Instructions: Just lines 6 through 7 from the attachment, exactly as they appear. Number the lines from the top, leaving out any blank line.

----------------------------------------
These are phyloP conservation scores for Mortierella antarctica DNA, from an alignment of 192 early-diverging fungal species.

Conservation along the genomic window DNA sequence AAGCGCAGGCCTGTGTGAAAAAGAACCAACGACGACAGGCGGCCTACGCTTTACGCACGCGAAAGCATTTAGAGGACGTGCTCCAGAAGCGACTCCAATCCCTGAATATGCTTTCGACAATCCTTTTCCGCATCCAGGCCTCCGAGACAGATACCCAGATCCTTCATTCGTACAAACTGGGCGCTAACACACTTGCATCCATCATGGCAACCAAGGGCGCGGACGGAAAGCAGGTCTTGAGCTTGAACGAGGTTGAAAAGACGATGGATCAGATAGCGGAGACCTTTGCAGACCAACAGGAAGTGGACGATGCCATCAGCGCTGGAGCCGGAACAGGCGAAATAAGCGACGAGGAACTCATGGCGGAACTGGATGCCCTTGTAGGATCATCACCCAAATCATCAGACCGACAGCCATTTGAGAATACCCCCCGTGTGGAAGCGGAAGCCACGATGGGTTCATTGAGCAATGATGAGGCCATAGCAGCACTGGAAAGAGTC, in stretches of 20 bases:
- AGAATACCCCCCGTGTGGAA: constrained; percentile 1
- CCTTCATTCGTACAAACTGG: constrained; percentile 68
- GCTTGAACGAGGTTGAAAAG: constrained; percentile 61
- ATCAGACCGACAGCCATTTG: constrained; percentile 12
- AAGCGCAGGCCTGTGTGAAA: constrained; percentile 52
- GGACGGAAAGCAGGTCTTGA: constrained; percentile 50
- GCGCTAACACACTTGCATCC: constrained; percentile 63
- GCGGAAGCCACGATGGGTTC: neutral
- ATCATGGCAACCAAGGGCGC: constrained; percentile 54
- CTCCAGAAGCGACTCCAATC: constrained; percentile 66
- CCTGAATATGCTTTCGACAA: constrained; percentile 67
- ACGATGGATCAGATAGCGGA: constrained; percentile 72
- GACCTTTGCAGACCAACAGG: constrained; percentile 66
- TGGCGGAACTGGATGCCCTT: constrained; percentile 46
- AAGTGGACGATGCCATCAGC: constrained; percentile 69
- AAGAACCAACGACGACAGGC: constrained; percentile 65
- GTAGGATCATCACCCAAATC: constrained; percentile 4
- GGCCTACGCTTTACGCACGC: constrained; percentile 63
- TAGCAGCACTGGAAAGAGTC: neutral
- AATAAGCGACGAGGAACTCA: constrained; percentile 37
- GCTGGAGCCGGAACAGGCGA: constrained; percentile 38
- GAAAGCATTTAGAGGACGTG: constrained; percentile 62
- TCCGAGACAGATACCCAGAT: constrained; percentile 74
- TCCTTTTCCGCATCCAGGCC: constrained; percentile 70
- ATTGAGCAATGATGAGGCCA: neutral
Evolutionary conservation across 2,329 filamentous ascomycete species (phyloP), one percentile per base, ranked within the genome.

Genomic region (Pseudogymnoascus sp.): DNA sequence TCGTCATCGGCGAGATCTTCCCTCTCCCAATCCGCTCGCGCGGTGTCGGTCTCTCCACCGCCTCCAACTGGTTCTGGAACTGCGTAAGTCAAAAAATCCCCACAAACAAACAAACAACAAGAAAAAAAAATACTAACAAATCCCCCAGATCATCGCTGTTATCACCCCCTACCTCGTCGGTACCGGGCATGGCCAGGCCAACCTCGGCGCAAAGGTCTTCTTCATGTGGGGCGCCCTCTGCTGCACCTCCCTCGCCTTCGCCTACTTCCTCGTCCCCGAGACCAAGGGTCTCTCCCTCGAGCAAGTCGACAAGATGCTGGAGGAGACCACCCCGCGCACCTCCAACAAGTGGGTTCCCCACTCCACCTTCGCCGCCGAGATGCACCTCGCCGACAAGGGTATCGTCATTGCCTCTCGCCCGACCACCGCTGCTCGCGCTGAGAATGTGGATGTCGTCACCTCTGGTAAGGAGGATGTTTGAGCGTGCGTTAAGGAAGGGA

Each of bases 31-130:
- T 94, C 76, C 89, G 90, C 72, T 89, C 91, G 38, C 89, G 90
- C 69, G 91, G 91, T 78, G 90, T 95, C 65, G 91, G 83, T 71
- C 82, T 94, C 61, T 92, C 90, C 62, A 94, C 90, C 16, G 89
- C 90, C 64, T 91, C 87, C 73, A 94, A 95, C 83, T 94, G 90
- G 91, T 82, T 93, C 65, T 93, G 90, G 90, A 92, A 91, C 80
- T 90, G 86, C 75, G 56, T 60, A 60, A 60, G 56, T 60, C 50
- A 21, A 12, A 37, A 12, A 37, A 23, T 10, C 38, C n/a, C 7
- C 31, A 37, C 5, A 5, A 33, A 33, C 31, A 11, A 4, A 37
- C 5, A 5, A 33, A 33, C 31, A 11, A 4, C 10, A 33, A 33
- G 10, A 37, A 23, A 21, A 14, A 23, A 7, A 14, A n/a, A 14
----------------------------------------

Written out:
- ATCAGACCGACAGCCATTTG: constrained; percentile 12
- AAGCGCAGGCCTGTGTGAAA: constrained; percentile 52